Headquarters at Warderick Wells and the Cambridge Cay area, needing to be
working our way north toward our eventual destination of Marsh Harbour, in
the Abacos. While we very much enjoyed the area last year, we were
concerned that we might wind up spending too much time there, and, thus,
vowed to make that one of our more extensive stops on the way back down
later this year.
Shroud Cay is a very narrow, relatively circular, island with the interior
completely given over to mangrove swamps. Going through them was reminiscent
of the trip into Ragged Island, or, on a smaller scale, some places in the
US' Intra-Coastal Waterway. The chart shows the channels which can lead to
the other side.
Our first trip was right after we arrived, which concided with nearly high
tide. The channel, cut by the tidal flow, was ample for our travel at full
speed in the dinghy. Being a former competitive water skier, I couldn't help
but think that if it were only 20 or so feet wider in some of the straight
stretches, it would make an ideal water ski course, as none of the waves
would rebound, instead being totally absorbed by the mangroves.
We didn't take the obvious left turn which led off into a much larger
pond-like area, but, looking at the Cap'n charts of the area when we
returned to Flying Pig we saw that it would have led us to the other side.
Instead, we carried on until the water, even at high tide, was only inches
deep. That led - with many other footprints sunk into the soft sand showing
that many had recently preceded us - to a well marked, very short path over
to the ocean side. On the way to the path, we were able to get close to a
lone, very rare, Reddish Egret standing on the shore. Like much of the
Bahamian wildlife, this one seemed tolerant of us approaching, which we did
slowly and quietly, getting our usual complement of pictures before he
wandered off into the shallows, looking for dinner.
Once on the path, and over to the ocean side, we saw that cruisers there had
swept the beach of trash, piling it in the area near the oceanside entrance.
So, unlike most of the Atlantic beaches we've been on in the Bahamas,
instead of masses of trash, there was only an entirely clean stretch of
beach for us to enjoy.
After our walk, as we were returning to our PortaBote, we noticed something
we'd overlooked in our hurry to get to the path. We've noted a type of bird
in the area which had an extremely long tail, and wondered what they were.
We were privileged to see a nesting mother tucked into a hole she'd made in
the sandstone. Eyeing us cautiously, but determining that we intended no
harm, we were able to get within a very few feet of her to photograph her
sharply marked black and white wings, which were spread out, perhaps to help
aid in cooling, or, perhaps, to shield her young. Later, going through one
of our many books on wildlife and fish, we discovered that this was a
White-tailed Tropicbird, previously known as a Yellowbilled Tropicbird. Her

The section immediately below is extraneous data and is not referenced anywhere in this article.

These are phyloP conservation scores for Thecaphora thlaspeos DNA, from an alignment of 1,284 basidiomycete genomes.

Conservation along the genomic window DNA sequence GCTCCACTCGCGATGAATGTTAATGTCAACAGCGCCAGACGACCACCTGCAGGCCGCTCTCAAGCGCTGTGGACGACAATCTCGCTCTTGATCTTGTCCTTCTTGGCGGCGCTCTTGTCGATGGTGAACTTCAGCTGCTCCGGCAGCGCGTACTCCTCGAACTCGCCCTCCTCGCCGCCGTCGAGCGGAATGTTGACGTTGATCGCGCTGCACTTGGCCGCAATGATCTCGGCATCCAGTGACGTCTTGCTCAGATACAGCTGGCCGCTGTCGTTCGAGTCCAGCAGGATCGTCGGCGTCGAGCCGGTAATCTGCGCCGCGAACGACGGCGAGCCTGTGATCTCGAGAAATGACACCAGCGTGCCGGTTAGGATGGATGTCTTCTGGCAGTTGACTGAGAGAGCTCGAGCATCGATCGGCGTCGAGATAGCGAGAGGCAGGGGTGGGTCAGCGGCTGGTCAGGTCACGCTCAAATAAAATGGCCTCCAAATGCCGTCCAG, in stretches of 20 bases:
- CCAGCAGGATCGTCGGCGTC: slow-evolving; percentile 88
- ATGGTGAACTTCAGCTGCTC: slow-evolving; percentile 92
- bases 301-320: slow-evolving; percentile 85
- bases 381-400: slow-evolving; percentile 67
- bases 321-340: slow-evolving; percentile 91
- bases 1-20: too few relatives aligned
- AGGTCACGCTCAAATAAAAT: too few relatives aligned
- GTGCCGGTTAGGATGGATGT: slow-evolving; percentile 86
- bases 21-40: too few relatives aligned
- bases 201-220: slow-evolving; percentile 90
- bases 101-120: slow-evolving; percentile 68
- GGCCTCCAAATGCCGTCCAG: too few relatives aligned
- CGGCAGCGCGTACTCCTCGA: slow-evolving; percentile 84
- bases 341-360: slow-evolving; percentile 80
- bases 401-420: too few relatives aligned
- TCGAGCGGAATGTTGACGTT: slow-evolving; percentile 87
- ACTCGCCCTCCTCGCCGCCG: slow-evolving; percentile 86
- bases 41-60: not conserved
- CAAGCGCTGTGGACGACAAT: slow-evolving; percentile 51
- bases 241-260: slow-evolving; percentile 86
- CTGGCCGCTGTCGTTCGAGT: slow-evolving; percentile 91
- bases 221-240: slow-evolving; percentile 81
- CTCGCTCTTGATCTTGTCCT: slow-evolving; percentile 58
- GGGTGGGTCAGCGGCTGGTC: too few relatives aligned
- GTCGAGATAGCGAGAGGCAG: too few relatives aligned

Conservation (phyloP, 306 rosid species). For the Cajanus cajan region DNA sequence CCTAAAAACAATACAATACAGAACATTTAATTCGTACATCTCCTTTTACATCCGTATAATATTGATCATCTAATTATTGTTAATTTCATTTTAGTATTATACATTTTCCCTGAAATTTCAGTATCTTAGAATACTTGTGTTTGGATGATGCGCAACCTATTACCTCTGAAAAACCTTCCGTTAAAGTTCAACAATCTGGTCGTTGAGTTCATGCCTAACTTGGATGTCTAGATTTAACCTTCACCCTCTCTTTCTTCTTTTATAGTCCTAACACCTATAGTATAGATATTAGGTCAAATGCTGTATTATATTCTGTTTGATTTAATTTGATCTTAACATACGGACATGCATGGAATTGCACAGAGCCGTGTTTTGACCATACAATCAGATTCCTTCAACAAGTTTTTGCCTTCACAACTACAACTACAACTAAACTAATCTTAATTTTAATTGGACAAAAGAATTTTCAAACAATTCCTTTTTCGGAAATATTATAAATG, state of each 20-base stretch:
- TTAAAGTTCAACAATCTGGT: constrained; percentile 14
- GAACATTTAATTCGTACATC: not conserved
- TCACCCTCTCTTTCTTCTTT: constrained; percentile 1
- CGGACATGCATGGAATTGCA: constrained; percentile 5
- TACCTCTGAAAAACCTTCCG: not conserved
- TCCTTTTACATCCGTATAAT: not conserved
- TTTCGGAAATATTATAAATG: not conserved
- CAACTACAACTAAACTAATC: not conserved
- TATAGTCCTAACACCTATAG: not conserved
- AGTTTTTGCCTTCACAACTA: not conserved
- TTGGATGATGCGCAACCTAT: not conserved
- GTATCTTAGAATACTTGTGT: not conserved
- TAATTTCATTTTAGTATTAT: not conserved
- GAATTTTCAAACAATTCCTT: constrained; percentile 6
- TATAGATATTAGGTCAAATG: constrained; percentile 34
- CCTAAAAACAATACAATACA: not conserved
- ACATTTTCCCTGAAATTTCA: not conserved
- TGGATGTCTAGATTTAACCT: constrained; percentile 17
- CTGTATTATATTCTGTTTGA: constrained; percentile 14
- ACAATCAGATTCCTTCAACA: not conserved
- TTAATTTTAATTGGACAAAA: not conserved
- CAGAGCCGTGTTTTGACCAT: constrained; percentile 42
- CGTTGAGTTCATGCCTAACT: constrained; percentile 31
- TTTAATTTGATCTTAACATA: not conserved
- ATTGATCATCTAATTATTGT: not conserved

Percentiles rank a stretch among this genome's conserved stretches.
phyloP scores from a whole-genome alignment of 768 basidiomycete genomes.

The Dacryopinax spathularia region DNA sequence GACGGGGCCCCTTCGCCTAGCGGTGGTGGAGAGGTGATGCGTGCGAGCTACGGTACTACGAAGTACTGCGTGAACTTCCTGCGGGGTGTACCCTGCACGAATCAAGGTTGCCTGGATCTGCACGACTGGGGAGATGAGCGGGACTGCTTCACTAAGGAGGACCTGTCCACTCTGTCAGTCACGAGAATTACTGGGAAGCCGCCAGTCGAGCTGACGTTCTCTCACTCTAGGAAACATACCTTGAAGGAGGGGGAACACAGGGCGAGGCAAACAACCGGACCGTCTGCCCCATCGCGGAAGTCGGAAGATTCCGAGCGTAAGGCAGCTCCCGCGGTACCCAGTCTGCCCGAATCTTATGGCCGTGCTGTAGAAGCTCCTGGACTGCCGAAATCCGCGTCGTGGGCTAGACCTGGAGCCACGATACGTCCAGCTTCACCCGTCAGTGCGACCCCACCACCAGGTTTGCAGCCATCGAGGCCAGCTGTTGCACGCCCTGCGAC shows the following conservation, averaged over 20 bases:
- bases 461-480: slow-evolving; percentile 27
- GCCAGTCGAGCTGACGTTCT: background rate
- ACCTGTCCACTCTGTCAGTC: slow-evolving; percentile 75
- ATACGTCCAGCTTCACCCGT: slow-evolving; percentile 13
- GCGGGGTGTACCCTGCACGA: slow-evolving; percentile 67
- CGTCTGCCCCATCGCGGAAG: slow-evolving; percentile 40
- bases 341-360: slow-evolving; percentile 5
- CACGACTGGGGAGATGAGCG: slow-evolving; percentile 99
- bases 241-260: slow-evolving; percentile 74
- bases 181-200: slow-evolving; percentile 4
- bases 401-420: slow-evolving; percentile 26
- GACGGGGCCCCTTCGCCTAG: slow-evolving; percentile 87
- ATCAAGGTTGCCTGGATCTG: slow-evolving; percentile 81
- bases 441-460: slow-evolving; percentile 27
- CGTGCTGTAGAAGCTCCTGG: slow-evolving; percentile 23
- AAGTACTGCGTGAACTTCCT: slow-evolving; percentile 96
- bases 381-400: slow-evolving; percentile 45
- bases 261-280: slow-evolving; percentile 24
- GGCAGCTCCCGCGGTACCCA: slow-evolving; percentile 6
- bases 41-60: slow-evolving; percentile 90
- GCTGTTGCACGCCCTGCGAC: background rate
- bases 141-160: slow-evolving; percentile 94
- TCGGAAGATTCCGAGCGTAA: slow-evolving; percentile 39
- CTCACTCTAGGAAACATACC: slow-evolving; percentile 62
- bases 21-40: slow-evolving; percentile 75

beak color suggested she was nearly mature, as the young have yellow bills,
and the adults, red. Hers was closer to orange. The wonders of the Bahamas
wildlife never cease to amaze us...
Thrilled and photo-ed out, we sped back to our dinner, vowing to go again to
the left-turn cut-through, as there were reefs shown on the charts, which,
with the totally still air, might have been good for snorkeling.
Unfortunately, morning on June 8th was nearly dead low tide, and we didn't
get even a few hundred feet before we were grounded. Thus thwarted, we
instead took another walk, marked in the usual Bahamas fashion, by cairns
(piles of rocks), empty conch shells, and the ubiquitous assorted washed-up
This path led only to a well, surrounded by a wall which had been mortared
over, with an inscription of 1927. Whether this was a well that a prior
residents group used, or just some long-ago cruisers' project, it's been in
use for at least 73 years! The sign warned against any soap products near
the well, and there were a couple of large buckets on lines for those
wishing to pull water from it. As we have plenty of water aboard, and the
water in the well looked a bit dark for our tastes, not to mention the work
to hump containers back to the boat, we didn't partake of the natural
The area surrounding the well was full of sinkholes and caves. The
sinkholes were nearly smooth-sided, looking a bit like they'd been bored,
but much smaller than the well, which was, perhaps, 12 feet across. Noting
that the path led on, we saw that it gave out on the opposite side of the
island, near a beach opposite mooring balls which the Park Service have
installed. There was the usual self-pay box at the top of the path looking
down on the beach, but we have to say that it didn't look very well-trod,
given the number of very large motor yachts we saw enjoying the moorings
here and on our prior stop. Having seen all there was to offer on this
short trail, we once again returned home and got under way the following
day, this time to Normans Cay, home to many fond memories from last year.
As this is plenty long already, we'll leave you here, about to head off to
Until next time, Stay Tuned!
Morgan 461 #2
SV Flying Pig KI4MPC
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"There is no such thing as a problem without a gift for you in
its hand. You seek problems because you need their gifts."
(Richard Bach, in Illusions - The Reluctant Messiah)